So Pope Benedict the Whatever decided that he’d had enough of trying to save the Catholic Church, and pulled the pin on his career. He announced his resignation when declared his retirement. I note that he gave about two weeks notice, which is generally standard for professionals who resign, or quit, their jobs. As regards Pope Benny the Dick, I’m still waiting for the other red shoe to drop. What happened? Was it a financial fiasco, sexual impropriety, paternity suit, dealing in fake relics, did he exorcise the Holy Ghost? The possibilities are endless, and worrisome.
The conclave happened so quickly, that I barely got a chance to tell my favourite conclave joke. Yes, as a matter of fact, I do have a favourite conclave joke. If there’s black smoke, boo hoo, no new pope. If there’s white smoke, hooray, there’s a new pope. If there’s grey, greasy smoke, the cardinals are having steak. There it is, take it or leave it, I grant permission to use it next conclave. As a side note, my mother observed that the conclave occured during Lent, so steak probably wasn’t on the menu. Grilled salmon, on the other hand… 😀
The former Jorge Mario Cardinal Bergoglio, now Pope Francis, styled the first, got one hell of a promotion to Christ’s Vicar in Rome. Going into the first round of voting he was on the board, but as a 33 to 1 against long shot. Perhaps his papal motto should be Equus Tenebris Sanctis; that’s approximately Latin for Holy Dark Horse.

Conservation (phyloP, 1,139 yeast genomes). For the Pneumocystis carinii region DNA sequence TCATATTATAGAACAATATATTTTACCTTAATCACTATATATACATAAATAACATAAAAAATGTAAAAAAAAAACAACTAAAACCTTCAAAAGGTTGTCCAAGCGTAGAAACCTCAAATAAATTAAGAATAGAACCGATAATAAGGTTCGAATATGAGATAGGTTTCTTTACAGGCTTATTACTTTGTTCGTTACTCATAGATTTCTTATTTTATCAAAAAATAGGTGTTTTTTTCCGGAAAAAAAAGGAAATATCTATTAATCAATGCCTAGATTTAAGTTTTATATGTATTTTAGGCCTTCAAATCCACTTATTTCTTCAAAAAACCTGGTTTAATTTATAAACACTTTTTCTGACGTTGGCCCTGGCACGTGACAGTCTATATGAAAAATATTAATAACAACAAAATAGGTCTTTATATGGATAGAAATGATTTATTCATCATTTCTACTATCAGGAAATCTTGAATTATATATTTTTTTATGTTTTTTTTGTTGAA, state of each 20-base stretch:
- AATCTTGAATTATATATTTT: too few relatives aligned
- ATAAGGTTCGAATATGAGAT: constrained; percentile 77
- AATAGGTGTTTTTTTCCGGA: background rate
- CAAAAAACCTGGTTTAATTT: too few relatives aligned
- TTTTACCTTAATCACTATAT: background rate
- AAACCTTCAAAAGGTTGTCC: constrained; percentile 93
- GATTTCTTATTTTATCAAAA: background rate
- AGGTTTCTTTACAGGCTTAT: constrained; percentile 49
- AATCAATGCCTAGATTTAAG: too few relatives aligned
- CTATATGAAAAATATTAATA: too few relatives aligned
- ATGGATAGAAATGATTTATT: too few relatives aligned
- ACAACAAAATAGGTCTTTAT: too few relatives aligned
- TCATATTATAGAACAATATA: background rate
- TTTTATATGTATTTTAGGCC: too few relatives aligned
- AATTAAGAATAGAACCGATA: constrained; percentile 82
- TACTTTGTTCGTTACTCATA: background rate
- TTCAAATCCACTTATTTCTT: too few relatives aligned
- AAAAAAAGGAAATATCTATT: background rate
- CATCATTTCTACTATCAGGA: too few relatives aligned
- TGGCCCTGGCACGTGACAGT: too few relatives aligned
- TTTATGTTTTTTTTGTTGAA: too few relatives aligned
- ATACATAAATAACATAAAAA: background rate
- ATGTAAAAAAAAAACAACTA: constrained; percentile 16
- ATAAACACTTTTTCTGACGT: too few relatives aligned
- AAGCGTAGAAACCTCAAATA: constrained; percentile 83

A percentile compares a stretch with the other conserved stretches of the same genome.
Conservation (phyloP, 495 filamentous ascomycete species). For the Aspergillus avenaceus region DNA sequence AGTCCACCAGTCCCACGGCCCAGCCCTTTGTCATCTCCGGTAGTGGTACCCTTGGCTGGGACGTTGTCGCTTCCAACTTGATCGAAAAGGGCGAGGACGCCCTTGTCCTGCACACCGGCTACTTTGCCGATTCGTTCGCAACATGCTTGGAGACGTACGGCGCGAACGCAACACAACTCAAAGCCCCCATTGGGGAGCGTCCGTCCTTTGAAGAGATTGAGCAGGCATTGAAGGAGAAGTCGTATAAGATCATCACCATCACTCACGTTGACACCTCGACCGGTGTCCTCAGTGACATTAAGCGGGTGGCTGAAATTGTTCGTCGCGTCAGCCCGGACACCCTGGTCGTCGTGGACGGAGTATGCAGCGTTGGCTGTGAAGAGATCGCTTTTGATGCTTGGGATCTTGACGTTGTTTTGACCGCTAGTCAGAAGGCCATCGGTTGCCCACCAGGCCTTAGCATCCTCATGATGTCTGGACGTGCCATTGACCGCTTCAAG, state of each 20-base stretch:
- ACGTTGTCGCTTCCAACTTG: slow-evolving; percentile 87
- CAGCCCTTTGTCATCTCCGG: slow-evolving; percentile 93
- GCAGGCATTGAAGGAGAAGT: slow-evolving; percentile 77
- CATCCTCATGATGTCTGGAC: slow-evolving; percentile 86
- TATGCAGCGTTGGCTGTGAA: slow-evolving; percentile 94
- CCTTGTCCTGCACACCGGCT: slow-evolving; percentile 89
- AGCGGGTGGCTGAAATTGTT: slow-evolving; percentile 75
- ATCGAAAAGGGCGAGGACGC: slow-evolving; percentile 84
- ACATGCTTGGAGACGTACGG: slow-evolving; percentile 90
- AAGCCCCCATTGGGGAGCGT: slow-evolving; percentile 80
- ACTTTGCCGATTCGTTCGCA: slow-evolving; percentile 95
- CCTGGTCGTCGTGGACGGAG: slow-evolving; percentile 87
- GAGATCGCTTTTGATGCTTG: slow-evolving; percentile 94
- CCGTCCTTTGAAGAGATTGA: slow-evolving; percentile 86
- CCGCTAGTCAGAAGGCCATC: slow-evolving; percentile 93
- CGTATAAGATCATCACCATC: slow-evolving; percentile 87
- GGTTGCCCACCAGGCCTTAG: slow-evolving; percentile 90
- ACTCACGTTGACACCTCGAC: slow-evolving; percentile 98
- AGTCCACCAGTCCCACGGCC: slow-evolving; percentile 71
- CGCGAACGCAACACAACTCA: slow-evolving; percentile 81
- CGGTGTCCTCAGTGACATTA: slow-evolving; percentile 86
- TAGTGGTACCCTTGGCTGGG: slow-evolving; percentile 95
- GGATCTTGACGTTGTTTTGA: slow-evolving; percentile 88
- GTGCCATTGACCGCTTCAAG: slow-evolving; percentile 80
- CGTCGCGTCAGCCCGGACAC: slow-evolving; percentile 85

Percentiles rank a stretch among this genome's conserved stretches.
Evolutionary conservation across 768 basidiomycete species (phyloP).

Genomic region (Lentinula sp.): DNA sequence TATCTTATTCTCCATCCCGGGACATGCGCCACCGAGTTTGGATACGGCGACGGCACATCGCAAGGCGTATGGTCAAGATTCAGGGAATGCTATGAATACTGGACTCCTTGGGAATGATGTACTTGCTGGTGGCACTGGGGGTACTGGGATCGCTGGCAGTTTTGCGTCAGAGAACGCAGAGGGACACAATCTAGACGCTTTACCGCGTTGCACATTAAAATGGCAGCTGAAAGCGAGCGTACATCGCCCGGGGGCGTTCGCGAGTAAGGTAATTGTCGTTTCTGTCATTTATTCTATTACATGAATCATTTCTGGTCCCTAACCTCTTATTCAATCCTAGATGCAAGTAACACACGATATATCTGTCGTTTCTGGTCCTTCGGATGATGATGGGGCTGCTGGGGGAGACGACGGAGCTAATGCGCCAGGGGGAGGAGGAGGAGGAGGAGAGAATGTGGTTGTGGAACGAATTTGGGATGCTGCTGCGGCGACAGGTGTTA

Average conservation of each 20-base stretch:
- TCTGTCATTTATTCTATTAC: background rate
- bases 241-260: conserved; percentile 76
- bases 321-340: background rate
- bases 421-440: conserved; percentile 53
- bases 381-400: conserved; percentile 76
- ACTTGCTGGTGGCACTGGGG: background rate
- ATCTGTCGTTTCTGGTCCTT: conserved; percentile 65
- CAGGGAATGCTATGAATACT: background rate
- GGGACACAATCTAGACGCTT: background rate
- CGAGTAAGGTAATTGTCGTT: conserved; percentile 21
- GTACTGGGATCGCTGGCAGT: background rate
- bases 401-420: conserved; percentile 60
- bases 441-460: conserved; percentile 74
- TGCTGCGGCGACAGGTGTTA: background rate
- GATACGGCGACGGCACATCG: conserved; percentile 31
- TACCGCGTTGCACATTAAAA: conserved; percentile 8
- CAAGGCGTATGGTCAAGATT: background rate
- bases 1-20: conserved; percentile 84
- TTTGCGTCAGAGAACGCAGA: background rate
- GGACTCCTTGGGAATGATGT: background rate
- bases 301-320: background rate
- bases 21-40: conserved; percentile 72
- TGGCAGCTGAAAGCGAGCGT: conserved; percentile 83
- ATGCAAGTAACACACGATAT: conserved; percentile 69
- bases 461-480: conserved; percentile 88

So, now we have Pope Frank. Wow. Of course, as an iconoclastic Militant Agnostic, I view all organized religions with a large helping of dubiousness. The more, and gaudier, trappings a religion has, the less I feel they have the welfare of anyone at heart; anyone but those at the top of the heap, that is. I tend to agree with Robert A. Heinlein in my view that religion is for the benefit of the priest-class rather than the congregation. The new supreme pontiff will have to put the church’s money, and a lot of it, where his mouth is, before I’ll give him the benefit of the doubt.
I don’t necessarily doubt Pope Frank’s honesty, honour, conviction, or anything else; but I do know about a phenomenon called bureaucratic inertia. It’s also called captured by the system. A reformer goes into a department to clean it up and make it efficient, but winds up embracing the established culture.
The Catholic Church is two thousand years old; they’ve had twenty centuries to become set in their ways. Assume an average human generation at twenty years. Boys and girls can sire and birth young sooner than that, but it’s a convenient rule of thumb to use. That means one hundred generations have passed since the founding of the Catholic Church. Another way to look at it is that the organization is more than twenty-five times the age of the guy leading it.
That sheer weight of numbers and the resultant ossification of procedure practically requires high explosives to shift.
My mother, who describes herself as a recovering Catholic, rather cynically opined that the reason the conclave elected such an obscure candidate was so that they (the bureaucracy) could pull the wool over his eyes and continue business as usual. Her version of business as usual was money-laundering in the Vatican bank, influence peddling, covering up for sexually deviant priests, and other similarly distasteful activities. Mom has what you might call a dim view of Mother Church.
If true, I think the PTB (Powers That Be) are in for an unpleasant surprise. Frank is a Jesuit, the Society of Jesus have a formidable reputation for scholarship, perseverance, and loyalty to the Pope.
So, as with so many other things, I wait and watch.